Posted on November 28, 2005

Europe’s ‘Baby Bust’ Signals Major Change

David R. Sands, Washington Times, Nov. 24

In the cradle of Western civilization, the cradles are empty. From the Atlantic to the Urals, in good and bad economies, in Protestant and Catholic societies, the countries of Europe are witnessing an unprecedented decline in birthrates.

This “baby bust,” analysts warn, will affect economic growth, social-welfare programs, patterns of immigration and Europe’s ability to pull its weight diplomatically, culturally and militarily in the 21st century.

In 1900, according to U.N. estimates, one out of four human beings on the planet — 24.7 percent — lived in Europe.

Today, the European population share is a little more than 10 percent. By 2025 — with the average woman in the European Union bearing just 1.48 children in her lifetime — the ratio of Europeans to everyone else is projected to be less than one in 14 — 7 percent.


One direct fallout from the demographic slump was on vivid display during the riots that rocked the suburbs of Paris and a string of French cities this month.

The rioters were overwhelmingly drawn from the ranks of young, unemployed sons of immigrant families from North and West Africa. As in countries across Europe, the largely Muslim immigrants were drawn to France to take low-end jobs that the native population could not or would not do.

With large-scale immigration from former colonies such as Algeria, France’s estimated 6 million Muslims represent 10 percent of the nation’s overall population.

Michael Vlahos, a former State Department analyst now with the Joint Warfare Analysis Department at Johns Hopkins’ Applied Physics Laboratory, argues that the “Arab boomer” generation now in its teens and early twenties will have an outsized impact on European society.

With native European populations not producing enough children to maintain current population levels, “the bow-wave of the Arab ‘boomer’ generation, buoyed by aggressive illegal immigration, could still push the proportion of Muslims in France, Italy and Spain up to a quarter or even a third of their population,” Mr. Vlahos wrote in a recent analysis.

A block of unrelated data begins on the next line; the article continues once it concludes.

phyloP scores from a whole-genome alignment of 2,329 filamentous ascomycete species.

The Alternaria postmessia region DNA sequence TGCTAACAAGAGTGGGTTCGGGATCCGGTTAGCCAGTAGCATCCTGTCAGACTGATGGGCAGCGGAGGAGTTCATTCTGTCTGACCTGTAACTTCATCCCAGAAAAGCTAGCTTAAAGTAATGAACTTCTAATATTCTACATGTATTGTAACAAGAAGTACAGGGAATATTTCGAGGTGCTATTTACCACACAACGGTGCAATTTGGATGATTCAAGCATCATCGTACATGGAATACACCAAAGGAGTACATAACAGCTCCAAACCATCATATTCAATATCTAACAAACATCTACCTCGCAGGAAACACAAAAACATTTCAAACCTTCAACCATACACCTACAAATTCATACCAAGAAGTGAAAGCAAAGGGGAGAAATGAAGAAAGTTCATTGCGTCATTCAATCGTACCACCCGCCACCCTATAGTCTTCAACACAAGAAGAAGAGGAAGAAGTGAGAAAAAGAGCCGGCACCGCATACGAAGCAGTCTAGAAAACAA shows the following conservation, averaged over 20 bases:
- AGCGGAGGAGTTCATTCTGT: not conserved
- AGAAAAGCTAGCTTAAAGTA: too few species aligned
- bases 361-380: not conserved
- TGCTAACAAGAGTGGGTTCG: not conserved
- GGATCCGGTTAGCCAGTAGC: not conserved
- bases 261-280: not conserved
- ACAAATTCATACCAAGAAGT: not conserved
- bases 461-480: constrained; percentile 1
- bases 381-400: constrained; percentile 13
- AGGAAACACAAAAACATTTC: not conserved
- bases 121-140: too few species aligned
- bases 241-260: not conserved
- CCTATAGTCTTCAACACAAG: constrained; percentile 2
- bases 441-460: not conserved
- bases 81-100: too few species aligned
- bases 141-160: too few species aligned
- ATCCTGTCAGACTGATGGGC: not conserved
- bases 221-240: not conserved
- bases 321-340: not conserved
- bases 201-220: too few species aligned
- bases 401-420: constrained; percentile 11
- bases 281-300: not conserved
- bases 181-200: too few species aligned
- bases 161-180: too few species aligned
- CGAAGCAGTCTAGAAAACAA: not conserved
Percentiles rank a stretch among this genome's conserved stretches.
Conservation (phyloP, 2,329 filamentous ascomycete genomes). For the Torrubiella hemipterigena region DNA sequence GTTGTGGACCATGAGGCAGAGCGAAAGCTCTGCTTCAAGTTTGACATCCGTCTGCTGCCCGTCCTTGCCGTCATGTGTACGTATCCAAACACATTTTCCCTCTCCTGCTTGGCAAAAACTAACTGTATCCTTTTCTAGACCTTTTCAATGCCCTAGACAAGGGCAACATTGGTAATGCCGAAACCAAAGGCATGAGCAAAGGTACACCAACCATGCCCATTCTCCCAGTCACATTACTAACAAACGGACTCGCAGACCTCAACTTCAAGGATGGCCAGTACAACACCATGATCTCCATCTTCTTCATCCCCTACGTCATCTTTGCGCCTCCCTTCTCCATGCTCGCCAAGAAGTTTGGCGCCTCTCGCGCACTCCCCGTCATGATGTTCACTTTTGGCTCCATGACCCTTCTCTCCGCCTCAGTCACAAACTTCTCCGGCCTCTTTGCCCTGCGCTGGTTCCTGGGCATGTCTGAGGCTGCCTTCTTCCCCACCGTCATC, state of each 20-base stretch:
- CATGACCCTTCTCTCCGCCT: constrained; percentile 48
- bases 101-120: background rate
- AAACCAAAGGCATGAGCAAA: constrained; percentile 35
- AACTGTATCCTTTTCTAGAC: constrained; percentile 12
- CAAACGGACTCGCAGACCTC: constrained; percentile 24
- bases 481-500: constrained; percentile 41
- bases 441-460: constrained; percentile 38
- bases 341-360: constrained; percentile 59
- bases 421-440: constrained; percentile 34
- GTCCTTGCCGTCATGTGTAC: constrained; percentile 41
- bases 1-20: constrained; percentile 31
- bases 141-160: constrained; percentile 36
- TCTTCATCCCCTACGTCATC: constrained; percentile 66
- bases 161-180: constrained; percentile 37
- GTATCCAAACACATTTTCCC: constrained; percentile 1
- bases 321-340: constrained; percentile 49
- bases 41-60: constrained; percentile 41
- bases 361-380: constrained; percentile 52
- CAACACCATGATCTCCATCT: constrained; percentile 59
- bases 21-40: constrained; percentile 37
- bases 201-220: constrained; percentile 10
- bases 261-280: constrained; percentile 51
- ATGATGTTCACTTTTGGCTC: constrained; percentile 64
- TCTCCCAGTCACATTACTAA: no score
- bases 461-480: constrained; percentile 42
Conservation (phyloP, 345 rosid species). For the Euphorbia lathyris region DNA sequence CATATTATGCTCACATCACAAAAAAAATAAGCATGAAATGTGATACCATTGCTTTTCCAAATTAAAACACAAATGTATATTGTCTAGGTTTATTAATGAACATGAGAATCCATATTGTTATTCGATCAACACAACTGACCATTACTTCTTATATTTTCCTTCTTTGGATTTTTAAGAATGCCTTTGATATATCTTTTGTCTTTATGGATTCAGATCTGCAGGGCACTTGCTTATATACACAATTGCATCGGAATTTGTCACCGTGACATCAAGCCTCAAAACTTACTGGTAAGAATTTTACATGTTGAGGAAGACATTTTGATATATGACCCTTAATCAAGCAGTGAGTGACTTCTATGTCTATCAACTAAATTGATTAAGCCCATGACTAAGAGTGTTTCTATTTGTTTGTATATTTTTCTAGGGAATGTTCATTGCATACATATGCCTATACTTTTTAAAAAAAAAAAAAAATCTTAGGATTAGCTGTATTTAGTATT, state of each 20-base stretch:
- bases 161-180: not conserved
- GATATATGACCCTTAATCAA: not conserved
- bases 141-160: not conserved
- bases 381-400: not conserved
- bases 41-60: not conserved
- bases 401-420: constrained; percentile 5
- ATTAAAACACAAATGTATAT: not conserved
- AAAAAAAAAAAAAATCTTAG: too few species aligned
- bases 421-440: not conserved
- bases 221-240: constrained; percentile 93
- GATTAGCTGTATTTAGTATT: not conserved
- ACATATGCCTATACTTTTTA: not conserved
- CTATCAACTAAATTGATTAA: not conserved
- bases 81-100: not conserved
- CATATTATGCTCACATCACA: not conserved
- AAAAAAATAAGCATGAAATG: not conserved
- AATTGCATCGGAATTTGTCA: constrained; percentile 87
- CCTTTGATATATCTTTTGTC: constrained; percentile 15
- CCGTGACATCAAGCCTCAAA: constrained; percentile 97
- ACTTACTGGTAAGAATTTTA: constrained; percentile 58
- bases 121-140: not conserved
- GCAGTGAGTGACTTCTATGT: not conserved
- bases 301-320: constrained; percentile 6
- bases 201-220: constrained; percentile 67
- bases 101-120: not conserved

In the coming 40-year period beginning in 2010, “even if Muslims in Roman Europe still only represent 20 to 25 percent of the total population, working adults may reach 40 percent or more,” he wrote. “That era — from 2010 to 2050 — could alter the nature of European civilization.”


The first wave of Muslim immigrants to France had a birthrate three times that of the native French, a pattern replicated in other EU countries with heavy immigrant populations drawn from Africa and the Middle East.

“With current trends,” Bernard Lewis, a leading U.S. scholar of Islam, has said, “Europe will have Muslim majorities in the population by the end of the 21st century.”

But other analysts say demographic history suggests that “present trends” are unlikely to continue.

Birthrates in the Muslim world are already falling sharply as well. American Enterprise Institute scholar Ben Wattenberg, author of “Few,” a study of declining birthrates worldwide, said the average family size of immigrants in Europe quickly matches that of longtime natives.


Complicating the picture is the historical baggage that comes from past European efforts to boost birthrates.

France and Estonia have had limited success with “pro-natalism” programs, but an Italian proposal to pay a 1,000-euro baby bounty to couples who have more than one child raised unfortunate echoes of past racial purity measures proposed by Benito Mussolini’s Fascists.